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Flat organic microlasers investigated in two and three dimensions

Stefan Bittner

Mercredi 4 juin 2014

à 14h en salle C. Brot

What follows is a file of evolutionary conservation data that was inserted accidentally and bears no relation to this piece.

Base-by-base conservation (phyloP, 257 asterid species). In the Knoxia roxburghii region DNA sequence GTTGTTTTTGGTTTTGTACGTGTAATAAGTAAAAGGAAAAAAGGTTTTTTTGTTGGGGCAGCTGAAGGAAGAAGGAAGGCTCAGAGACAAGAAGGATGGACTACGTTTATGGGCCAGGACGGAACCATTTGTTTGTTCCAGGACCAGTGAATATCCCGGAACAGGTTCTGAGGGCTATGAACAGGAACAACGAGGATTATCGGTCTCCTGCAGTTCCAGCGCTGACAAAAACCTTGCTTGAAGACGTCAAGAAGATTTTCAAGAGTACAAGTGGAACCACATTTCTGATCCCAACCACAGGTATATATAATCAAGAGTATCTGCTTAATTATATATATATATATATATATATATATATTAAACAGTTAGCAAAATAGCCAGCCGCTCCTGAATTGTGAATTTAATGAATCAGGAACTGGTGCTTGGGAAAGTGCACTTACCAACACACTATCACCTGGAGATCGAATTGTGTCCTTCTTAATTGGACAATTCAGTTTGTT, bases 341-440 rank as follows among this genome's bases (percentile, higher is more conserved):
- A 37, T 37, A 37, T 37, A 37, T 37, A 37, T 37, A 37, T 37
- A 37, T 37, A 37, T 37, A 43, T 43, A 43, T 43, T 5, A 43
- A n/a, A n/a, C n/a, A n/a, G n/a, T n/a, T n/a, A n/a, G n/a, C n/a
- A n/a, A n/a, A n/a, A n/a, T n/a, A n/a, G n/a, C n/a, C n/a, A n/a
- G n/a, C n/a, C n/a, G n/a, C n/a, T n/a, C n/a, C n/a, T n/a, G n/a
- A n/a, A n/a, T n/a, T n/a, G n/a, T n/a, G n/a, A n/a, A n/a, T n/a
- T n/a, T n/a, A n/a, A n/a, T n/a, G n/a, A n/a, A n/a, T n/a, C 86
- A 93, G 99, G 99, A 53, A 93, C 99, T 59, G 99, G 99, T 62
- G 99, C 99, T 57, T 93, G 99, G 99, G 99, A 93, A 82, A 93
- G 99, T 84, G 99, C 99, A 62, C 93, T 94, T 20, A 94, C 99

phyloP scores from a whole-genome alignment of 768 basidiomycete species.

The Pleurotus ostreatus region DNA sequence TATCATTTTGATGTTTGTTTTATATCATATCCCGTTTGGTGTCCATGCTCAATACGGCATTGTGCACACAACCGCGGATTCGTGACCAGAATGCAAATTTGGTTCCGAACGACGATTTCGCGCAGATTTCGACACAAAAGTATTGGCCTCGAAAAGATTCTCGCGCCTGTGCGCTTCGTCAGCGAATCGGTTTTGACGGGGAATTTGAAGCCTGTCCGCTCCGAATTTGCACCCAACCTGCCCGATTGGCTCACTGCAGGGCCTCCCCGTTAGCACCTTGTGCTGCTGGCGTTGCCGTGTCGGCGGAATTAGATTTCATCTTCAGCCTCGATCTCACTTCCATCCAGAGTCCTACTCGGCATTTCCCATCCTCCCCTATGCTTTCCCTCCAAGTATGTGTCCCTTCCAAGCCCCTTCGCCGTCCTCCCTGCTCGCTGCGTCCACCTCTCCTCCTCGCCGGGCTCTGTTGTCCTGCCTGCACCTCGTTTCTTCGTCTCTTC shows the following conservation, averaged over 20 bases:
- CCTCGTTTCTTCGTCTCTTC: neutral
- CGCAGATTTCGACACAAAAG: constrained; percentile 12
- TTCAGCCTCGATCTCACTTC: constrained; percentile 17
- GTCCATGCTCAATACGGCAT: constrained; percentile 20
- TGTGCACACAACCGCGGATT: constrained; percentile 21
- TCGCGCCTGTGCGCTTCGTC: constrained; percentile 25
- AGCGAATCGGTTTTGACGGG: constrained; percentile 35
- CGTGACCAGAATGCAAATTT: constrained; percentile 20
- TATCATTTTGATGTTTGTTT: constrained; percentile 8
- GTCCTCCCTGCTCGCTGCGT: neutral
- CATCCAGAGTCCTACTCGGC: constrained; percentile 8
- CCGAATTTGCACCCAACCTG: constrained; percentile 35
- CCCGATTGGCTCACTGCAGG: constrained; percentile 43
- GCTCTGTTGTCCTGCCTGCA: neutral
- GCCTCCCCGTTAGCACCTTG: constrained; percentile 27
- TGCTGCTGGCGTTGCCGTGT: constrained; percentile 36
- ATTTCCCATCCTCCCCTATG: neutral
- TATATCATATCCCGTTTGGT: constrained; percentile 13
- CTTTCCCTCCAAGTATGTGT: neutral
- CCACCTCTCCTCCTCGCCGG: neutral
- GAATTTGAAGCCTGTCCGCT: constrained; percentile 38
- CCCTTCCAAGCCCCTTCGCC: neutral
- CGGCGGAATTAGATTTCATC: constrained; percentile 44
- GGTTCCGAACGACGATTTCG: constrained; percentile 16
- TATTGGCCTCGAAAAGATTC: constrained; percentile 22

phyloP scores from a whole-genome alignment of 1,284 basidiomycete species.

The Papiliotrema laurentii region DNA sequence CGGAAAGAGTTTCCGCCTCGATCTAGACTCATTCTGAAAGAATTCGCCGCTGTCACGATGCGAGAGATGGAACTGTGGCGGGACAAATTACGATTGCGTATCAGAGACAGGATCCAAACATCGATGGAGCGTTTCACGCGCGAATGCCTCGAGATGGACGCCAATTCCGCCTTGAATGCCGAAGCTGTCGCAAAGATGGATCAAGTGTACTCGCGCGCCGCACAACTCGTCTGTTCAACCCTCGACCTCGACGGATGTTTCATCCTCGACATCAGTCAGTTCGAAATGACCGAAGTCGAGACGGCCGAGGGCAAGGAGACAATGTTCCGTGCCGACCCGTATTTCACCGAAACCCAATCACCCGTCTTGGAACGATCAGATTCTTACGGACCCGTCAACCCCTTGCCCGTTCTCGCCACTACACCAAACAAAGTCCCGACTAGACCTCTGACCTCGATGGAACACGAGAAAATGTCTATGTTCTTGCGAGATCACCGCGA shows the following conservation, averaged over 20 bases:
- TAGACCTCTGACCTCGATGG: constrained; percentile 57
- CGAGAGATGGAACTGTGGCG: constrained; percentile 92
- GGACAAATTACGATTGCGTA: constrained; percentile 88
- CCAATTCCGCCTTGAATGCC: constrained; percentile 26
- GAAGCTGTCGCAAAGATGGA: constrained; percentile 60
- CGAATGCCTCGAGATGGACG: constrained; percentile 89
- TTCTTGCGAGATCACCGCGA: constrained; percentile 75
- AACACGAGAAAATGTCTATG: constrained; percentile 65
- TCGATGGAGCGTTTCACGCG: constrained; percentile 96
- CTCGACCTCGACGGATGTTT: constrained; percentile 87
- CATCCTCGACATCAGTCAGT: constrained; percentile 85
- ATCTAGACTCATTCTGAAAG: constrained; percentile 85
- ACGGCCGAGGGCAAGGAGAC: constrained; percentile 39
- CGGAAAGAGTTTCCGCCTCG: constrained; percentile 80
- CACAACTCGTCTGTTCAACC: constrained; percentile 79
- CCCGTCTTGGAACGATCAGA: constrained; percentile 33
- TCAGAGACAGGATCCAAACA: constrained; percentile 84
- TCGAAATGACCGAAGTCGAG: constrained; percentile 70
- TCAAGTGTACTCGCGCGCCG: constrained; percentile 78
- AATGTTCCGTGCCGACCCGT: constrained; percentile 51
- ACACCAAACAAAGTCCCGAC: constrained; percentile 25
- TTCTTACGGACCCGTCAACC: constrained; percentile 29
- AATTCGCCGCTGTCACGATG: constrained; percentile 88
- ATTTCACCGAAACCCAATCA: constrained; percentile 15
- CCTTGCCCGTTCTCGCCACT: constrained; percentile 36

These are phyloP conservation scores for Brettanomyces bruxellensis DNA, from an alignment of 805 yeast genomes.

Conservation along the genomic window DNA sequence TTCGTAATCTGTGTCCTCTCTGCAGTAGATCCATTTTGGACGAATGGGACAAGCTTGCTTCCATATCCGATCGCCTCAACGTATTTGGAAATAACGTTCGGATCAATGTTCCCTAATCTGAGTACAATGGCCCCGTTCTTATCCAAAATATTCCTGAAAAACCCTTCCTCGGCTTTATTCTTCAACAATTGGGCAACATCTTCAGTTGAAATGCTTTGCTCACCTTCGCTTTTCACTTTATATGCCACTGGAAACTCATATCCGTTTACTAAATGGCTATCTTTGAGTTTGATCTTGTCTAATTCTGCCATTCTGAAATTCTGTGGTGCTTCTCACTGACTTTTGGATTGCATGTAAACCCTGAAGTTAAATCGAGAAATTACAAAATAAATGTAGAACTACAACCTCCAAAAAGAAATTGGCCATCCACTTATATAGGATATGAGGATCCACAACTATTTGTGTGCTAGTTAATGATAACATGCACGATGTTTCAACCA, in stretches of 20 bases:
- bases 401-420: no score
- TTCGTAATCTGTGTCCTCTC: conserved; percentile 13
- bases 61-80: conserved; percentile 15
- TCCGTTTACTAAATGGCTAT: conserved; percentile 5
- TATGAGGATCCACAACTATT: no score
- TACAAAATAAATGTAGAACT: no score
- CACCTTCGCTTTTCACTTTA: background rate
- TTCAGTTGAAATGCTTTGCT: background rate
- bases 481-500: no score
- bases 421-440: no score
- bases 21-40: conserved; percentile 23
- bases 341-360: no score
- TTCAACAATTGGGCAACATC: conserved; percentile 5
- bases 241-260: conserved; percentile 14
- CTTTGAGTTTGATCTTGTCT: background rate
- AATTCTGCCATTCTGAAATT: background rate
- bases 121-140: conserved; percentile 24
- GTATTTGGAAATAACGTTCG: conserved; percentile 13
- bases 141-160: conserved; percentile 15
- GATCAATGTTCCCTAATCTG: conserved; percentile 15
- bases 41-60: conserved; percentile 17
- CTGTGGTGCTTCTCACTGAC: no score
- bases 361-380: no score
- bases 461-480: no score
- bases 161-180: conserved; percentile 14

Organic solid state microlasers are ideal testbeds to investigate fundamental problems like the ray-wave correspondence in open wave-dynamical systems or the diffraction at dielectric corners. The microlasers are fabricated from a thin film of a dye-doped polymer via electron beam lithography. While the thickness of the cavities is of the order of one wavelength, their transverse dimension is much larger than the wavelength. Therefore one can consider the cavities as two-dimensional photon billiards and investigate the relations between the lasing modes and the dynamics of the corresponding classical billiard system. The lasing modes of microlasers are often localized on periodic ray trajectories that can be deduced from various experimental observables like their spectra and far-field distributions. A particularly interesting case is that of triangular cavities because the periodic orbits of arbitrary triangular billiards are not known. A number of triangular microlasers with different shapes was investigated, and in the case of triangles exhibiting a symmetry, the resonant states showed a clear localization on simple periodic orbits. In the cases of asymmetric triangles, however, no underlying classical orbit could be identified, but the modes seemed instead to be related to so-called diffractive orbits that impinge on one of the corners. Since the microcavities are only one wavelength thick, diffraction at their edges is inevitable. However, the diffraction at dielectric corners and edges remains an unsolved mathematical problem. A novel setup that enables to measure the far-field distribution in the full solid angle was used to measure the emission from different kinds of cavities in three dimensions. It was found that, contrary to intuition, a large part of the lasing light is emitted in directions out of the plane of the cavities. Furthermore, the far-field emission depends strongly on the shape of the cavity, the type of the lasing mode, and on the substrate of the cavity. A simple analytical model was used to explain the far-field distributions of ribbon-shaped cavities, while those of other resonator types are not yet fully understood